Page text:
These may not be best pictures you've seen of Hollywood heartthrob Hugh Jackman but the message they carry is rather significant.
After having a fifth skin cancer removed, the X-men actor posted a couple of his photos on Instagram - urging people to wear sunscreen and get regular skin checks.
The actor recently had a basal cell carcinoma - a very common and non-invasive type of skin cancer - removed from his nose.
Jackman says he gets skin checks very three months. The actor got such cells removed from his body four times before the recent treatment.
In 2014 he told reporters: "I'm realistic about the future and it's more than likely that I'll have at least one more but probably many more, which is not uncommon for an Aussie particularly from English stock growing up in Australia where I don't remember ever being told to put sunscreen on."
Can this happen to you?
This basal cell carcinoma (BCC) is one of the most common types of skin cancer found in Australia. It accounts for about 70 per cent of non-melanoma skin cancers. Australia records about 500 deaths a year from non-melanoma skin cancers, according to the Cancer Council.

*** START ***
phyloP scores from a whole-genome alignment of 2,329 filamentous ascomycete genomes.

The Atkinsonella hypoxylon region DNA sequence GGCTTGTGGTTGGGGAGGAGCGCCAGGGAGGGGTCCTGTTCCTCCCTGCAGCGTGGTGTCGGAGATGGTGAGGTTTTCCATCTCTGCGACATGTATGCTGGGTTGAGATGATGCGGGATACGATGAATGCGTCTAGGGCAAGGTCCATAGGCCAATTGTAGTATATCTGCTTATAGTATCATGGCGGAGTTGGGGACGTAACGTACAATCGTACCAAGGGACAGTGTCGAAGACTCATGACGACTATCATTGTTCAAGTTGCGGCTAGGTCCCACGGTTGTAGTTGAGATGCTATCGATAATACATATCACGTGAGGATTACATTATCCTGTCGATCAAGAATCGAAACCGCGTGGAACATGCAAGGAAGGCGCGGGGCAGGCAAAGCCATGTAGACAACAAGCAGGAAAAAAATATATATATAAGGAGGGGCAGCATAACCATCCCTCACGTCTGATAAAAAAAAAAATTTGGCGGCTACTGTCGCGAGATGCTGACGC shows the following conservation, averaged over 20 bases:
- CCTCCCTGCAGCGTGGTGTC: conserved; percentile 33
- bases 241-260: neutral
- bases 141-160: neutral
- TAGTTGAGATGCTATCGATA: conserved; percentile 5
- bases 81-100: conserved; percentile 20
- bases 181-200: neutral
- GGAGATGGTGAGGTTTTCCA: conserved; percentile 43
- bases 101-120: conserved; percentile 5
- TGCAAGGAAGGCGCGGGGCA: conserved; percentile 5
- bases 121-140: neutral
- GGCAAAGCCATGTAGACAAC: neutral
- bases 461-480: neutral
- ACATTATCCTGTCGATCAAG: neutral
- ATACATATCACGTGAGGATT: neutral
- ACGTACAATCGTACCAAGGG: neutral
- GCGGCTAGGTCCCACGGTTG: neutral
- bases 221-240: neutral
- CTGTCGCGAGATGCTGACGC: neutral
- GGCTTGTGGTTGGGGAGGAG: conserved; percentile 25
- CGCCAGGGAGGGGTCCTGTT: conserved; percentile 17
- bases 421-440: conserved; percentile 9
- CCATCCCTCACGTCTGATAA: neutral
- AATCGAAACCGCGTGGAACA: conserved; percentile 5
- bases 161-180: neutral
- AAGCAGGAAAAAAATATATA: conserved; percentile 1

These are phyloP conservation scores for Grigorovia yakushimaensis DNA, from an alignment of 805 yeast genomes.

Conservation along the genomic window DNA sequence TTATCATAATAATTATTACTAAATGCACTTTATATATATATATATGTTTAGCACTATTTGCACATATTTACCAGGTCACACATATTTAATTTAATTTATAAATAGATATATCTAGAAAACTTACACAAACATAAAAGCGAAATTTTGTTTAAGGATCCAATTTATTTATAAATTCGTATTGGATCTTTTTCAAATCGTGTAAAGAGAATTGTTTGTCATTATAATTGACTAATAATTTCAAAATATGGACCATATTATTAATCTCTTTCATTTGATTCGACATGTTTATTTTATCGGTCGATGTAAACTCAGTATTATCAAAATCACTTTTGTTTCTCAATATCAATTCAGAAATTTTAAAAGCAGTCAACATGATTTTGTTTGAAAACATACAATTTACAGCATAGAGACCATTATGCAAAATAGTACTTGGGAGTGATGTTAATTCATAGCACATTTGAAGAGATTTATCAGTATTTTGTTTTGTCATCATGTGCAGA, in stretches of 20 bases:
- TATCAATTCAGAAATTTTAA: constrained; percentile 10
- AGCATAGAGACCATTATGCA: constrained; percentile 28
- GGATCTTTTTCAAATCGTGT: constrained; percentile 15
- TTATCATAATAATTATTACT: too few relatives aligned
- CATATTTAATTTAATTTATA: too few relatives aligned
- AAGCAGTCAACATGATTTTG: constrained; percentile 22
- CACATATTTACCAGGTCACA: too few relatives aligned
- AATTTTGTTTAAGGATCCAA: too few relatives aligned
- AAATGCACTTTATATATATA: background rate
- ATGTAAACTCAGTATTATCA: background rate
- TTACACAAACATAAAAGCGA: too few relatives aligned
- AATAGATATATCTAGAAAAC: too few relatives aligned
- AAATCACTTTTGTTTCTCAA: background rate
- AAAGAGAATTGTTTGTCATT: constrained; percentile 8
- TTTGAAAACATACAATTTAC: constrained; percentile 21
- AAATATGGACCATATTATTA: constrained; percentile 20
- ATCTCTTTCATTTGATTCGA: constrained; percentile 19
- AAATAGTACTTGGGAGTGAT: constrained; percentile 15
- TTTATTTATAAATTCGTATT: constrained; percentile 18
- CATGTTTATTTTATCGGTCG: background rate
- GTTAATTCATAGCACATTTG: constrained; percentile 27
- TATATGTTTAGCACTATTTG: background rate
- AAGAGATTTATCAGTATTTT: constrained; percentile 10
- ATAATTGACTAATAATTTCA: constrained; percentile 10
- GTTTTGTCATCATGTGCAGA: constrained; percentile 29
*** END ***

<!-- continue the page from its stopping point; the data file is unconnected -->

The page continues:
The carcinoma originates in the lower layer of the epidermis (top, outer layer of the skin). It can appear anywhere on the body but most commonly develops on parts of the body that receive high or intermittent sun exposure (head, face, neck, shoulders and back).
BCC often has no symptoms and tends to grow slowly without spreading to other parts of the body. If you notice a pearly lump or a scaly, dry area that is shiny and pale or bright pink in colour, then get it tended to immediately.
What causes BCC?
BCC has been mostly attributed to prolonged exposure to ultraviolet (UV) radiation from the sun. The risk is heightened for people who have:
- Increased numbers of unusual moles
- Light skin
- A tendency to burn rather than tan
- Light eye colour
- Light or red hair colour
- Those who have previously had a skin cancer
There is no organised screening program for non-melanoma skin cancers.